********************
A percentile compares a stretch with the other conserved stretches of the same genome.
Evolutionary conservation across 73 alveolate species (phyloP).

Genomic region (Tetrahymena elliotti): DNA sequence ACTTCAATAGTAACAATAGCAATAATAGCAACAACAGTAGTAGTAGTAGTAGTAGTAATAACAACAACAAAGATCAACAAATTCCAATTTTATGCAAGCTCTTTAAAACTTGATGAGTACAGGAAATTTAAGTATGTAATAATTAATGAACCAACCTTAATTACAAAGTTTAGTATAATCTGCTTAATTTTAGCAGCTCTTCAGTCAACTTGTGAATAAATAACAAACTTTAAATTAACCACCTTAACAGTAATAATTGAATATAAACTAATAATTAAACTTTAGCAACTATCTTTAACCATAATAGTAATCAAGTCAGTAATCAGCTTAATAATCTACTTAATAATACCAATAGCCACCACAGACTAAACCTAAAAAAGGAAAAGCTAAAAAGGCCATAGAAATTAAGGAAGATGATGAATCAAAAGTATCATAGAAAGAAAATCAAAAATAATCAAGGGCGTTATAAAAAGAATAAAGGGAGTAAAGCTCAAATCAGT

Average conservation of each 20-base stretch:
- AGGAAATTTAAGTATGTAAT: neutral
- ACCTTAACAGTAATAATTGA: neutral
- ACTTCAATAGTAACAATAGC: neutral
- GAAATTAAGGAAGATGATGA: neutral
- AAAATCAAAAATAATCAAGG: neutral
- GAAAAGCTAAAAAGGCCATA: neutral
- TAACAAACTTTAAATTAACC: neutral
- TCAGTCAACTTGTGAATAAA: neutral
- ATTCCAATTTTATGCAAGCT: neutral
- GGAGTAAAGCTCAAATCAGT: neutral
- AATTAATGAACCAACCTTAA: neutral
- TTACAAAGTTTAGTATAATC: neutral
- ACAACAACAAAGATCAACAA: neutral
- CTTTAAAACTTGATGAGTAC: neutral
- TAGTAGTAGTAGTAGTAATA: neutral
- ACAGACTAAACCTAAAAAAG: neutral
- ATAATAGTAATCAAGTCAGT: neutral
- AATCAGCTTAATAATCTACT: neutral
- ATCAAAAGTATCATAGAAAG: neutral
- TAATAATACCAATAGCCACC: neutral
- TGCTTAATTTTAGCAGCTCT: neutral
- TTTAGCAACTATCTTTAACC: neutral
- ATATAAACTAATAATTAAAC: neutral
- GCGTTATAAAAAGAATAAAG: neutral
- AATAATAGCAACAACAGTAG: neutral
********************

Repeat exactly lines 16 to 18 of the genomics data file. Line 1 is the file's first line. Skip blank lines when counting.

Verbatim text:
- TTACAAAGTTTAGTATAATC: neutral
- ACAACAACAAAGATCAACAA: neutral
- CTTTAAAACTTGATGAGTAC: neutral